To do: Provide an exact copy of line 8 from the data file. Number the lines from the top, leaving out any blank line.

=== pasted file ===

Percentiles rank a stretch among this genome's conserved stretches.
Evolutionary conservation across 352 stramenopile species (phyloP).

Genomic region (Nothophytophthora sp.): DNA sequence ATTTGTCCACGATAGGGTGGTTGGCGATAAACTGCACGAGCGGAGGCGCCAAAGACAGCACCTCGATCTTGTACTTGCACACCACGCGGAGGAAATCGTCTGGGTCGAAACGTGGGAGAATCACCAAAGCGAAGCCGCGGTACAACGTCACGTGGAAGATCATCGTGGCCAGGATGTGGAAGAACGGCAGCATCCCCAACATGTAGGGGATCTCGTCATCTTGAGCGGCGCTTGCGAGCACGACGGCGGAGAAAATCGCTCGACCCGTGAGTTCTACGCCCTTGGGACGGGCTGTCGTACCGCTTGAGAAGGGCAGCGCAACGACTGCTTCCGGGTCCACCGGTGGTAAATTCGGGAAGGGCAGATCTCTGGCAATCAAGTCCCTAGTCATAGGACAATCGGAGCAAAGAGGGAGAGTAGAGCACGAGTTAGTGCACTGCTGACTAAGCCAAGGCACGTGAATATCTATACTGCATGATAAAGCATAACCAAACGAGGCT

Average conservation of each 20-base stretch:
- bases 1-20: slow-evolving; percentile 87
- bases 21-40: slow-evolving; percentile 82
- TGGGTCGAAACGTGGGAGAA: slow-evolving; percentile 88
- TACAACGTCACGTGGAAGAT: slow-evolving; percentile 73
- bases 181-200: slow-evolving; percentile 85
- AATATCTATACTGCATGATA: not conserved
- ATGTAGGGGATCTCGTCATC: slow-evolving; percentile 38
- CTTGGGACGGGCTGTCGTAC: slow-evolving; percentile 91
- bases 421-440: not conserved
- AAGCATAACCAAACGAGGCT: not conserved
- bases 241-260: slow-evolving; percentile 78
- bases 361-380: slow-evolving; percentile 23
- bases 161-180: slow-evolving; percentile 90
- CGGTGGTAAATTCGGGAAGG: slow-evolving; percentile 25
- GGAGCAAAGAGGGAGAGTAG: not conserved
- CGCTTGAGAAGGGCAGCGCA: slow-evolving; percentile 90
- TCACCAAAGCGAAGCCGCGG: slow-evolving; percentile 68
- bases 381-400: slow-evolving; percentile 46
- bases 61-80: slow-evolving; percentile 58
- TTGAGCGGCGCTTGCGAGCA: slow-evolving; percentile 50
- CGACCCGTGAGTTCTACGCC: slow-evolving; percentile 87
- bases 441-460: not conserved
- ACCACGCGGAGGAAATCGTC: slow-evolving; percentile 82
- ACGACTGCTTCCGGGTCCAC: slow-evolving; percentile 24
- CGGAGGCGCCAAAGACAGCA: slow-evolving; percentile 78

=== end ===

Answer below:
- TACAACGTCACGTGGAAGAT: slow-evolving; percentile 73